An archival record of a first edition NYCTA Graphics Standards Manual designed
by Massimo Vignelli of Unimark International.
Brian Lucid is a designer, educator, and consultant whose personal and professional work spans from traditional communications in static and temporal media to computational design and physical interfaces. More...
A video essay from delve.tv
It was the change that no-one saw coming: the idea that we could take a book, a painting or a song and send it through cables and wires and even thin air to the other end of the world - and it would be identical on the other side. But this idea underpins everything about the Information Age we live in.
How did we make such a mind bending transition into the digital world? And how does it work? It turns out it’s all based on a concept that is surprisingly beautiful in its simplicity. This short video essay explores what that idea is and tells you about the man who figured it all out.
Computers are everywhere and control almost every aspect of our lives. In the next 6 minutes you’ll find out how they really work.
// DELVE DEEPER:
Curious? Read Andrew Lih’s quick explanation of Information Theory
Even more interested? Spend an hour learning Information Theory with this Cambridge Professor videolectures.net/mackay_course_01/
Super interested? Read “Information: a history, a theory, a flood” by James Glieck
A maths person? Read Shannon’s original 1948 paper which changed the world: magmamater.cl/MatheComm.pdf
// PREVIOUS VIDEO ESSAYS
The Long Game Part 1 - delve.tv/the-long-game-part-one/
The Long Game Part 2 - delve.tv/the-long-game-part-2/
Spanish translation by Ana Ribera Molinos
Want to translate this into your own language?
Here’s a transcript of this essay - message us with a .vtt file and we’ll create captioning in your language.
STOCK VIDEO: Beachfront B-roll / Dissolve.com / Mitch Martinez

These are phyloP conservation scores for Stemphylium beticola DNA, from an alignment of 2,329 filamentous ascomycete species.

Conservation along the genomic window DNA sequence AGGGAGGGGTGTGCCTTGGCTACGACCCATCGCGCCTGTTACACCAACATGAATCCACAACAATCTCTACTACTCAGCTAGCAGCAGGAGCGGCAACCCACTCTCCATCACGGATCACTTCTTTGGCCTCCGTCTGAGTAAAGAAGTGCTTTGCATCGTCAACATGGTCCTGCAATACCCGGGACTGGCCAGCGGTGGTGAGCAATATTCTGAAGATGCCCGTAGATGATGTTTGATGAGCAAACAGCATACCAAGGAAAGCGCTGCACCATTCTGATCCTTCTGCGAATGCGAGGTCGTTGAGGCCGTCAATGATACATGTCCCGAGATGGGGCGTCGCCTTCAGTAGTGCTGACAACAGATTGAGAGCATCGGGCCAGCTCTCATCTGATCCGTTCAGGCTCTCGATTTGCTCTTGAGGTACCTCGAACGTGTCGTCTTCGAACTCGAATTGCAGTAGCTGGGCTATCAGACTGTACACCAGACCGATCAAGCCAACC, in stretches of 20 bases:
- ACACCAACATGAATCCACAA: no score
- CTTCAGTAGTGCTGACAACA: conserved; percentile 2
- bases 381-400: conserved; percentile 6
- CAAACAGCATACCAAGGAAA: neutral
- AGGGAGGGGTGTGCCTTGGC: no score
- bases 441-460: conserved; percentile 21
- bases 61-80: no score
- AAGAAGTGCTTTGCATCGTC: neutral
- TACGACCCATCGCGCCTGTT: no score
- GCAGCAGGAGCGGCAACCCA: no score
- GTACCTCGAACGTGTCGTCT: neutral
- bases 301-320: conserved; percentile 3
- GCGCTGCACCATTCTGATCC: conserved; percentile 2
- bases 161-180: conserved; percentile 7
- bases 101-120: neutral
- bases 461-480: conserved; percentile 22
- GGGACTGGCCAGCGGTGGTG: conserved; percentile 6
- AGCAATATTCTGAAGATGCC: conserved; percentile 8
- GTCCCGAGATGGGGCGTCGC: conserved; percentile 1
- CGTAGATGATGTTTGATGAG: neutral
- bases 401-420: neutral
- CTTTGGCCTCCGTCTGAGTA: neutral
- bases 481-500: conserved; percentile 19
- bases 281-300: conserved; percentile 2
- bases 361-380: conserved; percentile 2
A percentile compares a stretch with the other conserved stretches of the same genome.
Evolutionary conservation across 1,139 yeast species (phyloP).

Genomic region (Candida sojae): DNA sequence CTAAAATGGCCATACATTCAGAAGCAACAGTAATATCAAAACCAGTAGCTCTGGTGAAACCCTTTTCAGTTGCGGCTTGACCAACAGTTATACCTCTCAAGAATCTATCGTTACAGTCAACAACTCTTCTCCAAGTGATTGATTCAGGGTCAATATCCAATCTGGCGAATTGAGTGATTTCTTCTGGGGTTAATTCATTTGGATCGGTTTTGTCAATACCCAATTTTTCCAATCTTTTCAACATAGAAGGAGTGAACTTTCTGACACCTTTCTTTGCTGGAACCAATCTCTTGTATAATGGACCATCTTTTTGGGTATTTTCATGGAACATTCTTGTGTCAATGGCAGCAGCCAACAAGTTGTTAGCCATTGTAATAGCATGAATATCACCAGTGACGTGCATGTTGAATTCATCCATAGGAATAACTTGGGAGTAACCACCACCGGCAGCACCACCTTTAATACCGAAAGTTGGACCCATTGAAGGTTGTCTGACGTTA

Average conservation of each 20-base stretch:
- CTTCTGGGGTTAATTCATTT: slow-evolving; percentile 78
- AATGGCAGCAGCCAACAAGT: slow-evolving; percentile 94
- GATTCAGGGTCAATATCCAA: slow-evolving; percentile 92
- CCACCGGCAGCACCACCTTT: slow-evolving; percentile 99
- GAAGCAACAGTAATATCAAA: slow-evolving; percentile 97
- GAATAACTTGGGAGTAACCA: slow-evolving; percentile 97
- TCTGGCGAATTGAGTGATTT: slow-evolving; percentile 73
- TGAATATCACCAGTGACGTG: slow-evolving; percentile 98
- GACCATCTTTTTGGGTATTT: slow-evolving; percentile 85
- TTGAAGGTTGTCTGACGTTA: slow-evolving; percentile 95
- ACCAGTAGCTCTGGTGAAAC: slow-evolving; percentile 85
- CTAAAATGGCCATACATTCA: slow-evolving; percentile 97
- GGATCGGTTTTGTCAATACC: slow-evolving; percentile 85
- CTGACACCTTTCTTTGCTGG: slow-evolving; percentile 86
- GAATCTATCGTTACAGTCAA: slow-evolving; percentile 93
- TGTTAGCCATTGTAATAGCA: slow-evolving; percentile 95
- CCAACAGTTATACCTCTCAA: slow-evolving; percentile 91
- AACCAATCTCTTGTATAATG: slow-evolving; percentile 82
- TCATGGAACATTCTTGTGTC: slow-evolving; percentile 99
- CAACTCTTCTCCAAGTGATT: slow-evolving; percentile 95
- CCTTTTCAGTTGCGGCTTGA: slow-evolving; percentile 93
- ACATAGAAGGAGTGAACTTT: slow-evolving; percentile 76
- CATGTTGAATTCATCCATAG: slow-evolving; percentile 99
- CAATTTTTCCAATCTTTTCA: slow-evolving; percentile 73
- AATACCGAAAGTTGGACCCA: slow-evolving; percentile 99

ARCHIVE: Prelinger Archives, San Francisco / Charles and Ray Eames
IMAGES OF CLAUDE SHANNON: MIT Museum Boston / Nixdorf MuseumsForums, Paderborn
CROUPIER: John Ngo
PIANIST: Steph O’Dea
ANIMATION: Adam Westbrook
MUSIC: James Brett, Min-Y-LLan, Hugo ‘Droopy’ Contini
STORY DESIGN + DIRECTION: Adam Westbrook
PUBLISHED BY: delve.tv
This video essay is released under a Creative Commons Licence for Non-commercial Attribution: share, remix, remake - but please give credit!
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Due to N.O. Brown’s remark that syntax is the arrangement of the army, and Thoreau’s that when he heard a sentence he heard feet marching, I became devoted to nonsyntactical ‘demilitarized’ language.
The first aspect of the hidden computing curriculum to note is that ‘coding’ carries into the classroom a specific set of assumptions about ways of knowing and doing things. Writing code is not just a technical procedure but is related to systems of thought about the way the world works, and about how it might be modelled in order to further shape people’s interactions with it. As Rob Kitchin and Martin Dodge have argued in Code/Space, coding is a ‘disciplinary regime’ with established ‘ways of knowing and doing regarding coding practices.’ Writing code projects the ‘rules’ of computer science and its system of computational thinking into the world. It captures assumptions about how the world works and translates them into formalized models that can be computed through algorithmic procedures.
Christopher Alexander made a great diagram, a spectrum of privacy: street to sidewalk to porch to living room to bedroom. I think for many of us Twitter started as the porch—our space, our friends, with the occassional neighborhood passer-by. As the service grew and we gained follwers, we slid across the spectrum of privacy into the street.
The Visual Microphone: Passive Recovery of Sound from Video.